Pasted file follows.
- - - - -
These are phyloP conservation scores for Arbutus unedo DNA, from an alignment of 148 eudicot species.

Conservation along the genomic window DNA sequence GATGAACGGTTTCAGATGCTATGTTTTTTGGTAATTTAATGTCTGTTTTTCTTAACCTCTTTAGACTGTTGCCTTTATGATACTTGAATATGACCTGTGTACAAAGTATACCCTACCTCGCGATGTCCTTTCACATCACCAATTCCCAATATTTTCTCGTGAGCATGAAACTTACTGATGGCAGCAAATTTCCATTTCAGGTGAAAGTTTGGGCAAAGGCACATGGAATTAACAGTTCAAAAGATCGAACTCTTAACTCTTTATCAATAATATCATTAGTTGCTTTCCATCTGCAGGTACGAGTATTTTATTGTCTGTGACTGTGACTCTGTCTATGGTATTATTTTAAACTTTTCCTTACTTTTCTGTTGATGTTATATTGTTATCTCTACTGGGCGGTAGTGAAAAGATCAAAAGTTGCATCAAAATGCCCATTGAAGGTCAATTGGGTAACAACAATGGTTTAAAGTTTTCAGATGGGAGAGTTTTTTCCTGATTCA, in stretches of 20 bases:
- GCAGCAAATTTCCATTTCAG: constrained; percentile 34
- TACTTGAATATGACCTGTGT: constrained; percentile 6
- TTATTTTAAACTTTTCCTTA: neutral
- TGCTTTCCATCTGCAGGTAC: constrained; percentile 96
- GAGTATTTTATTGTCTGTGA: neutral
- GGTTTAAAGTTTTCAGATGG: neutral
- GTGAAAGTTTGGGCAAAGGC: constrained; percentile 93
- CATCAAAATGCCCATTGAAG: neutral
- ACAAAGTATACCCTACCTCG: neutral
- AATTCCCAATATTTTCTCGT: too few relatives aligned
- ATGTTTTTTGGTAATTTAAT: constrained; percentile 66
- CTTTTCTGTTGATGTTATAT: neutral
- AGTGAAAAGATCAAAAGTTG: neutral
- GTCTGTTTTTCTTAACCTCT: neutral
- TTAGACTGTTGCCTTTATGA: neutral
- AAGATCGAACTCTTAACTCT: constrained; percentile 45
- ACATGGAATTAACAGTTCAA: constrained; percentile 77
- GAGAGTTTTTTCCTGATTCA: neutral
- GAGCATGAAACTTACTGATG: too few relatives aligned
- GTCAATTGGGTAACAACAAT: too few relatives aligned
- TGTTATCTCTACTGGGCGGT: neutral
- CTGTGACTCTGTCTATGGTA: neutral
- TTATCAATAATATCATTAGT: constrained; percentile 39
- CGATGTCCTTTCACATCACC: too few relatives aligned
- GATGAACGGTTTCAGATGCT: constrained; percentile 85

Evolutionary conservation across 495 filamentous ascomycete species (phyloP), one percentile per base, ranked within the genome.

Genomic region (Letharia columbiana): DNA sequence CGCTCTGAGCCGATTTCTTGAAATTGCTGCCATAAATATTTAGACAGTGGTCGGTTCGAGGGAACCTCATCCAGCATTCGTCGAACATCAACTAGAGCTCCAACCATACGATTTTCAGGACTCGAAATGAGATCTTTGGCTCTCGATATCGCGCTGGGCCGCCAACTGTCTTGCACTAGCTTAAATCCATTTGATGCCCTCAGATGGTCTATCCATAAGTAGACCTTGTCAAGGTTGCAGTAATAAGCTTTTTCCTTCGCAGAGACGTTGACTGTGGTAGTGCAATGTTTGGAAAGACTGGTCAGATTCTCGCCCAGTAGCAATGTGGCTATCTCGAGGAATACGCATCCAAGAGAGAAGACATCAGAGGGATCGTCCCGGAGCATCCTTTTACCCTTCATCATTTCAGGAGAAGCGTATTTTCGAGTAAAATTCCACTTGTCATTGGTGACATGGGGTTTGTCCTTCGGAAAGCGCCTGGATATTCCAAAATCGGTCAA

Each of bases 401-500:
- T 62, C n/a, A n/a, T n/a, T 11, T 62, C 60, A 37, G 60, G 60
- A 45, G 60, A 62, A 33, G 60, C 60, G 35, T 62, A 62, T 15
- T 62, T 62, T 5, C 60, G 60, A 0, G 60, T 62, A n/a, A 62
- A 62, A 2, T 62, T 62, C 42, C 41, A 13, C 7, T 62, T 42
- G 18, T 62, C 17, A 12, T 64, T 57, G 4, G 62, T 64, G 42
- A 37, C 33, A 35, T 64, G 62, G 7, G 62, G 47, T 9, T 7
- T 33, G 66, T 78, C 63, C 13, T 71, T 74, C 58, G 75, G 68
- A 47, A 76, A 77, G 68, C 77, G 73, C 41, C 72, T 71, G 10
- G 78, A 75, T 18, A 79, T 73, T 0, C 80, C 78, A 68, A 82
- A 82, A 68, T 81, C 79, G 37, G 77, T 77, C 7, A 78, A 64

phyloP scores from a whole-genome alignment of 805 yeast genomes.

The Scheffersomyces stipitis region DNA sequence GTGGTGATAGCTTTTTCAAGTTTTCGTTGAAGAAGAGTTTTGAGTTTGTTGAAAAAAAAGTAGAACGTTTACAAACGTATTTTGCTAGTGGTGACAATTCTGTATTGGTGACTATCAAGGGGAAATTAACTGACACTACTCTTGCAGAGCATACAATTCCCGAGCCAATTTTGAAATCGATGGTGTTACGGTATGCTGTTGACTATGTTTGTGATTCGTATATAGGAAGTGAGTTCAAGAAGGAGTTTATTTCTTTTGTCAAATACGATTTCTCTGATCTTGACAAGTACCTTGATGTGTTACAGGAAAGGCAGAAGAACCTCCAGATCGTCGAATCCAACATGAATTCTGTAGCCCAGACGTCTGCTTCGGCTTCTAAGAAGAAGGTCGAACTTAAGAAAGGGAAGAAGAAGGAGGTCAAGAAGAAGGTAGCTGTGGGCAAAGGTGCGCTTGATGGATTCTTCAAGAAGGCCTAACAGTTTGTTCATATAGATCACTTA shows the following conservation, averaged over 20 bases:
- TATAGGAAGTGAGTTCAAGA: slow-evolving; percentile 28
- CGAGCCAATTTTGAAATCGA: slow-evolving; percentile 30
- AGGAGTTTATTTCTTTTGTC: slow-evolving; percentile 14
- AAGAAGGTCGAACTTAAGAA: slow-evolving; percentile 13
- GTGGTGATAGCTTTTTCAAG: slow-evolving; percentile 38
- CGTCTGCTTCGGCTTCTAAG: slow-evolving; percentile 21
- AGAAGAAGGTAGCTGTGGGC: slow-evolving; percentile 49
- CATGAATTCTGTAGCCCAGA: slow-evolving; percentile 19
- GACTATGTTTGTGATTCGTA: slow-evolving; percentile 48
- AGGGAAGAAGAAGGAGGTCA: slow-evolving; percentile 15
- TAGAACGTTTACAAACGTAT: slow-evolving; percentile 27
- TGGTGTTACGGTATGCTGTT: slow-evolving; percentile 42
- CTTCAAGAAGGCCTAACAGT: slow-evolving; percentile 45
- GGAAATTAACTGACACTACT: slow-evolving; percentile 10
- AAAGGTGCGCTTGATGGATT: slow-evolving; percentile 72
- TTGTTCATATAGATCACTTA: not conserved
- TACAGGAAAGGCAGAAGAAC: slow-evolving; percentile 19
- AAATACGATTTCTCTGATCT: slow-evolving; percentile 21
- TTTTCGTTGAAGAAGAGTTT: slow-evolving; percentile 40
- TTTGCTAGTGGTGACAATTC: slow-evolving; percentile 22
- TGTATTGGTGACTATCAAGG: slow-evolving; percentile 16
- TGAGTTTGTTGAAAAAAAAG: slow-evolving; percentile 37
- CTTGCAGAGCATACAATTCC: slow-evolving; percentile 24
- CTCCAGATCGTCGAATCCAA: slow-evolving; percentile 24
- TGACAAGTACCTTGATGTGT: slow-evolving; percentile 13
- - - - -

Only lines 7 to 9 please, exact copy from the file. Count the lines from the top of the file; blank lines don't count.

- GAGTATTTTATTGTCTGTGA: neutral
- GGTTTAAAGTTTTCAGATGG: neutral
- GTGAAAGTTTGGGCAAAGGC: constrained; percentile 93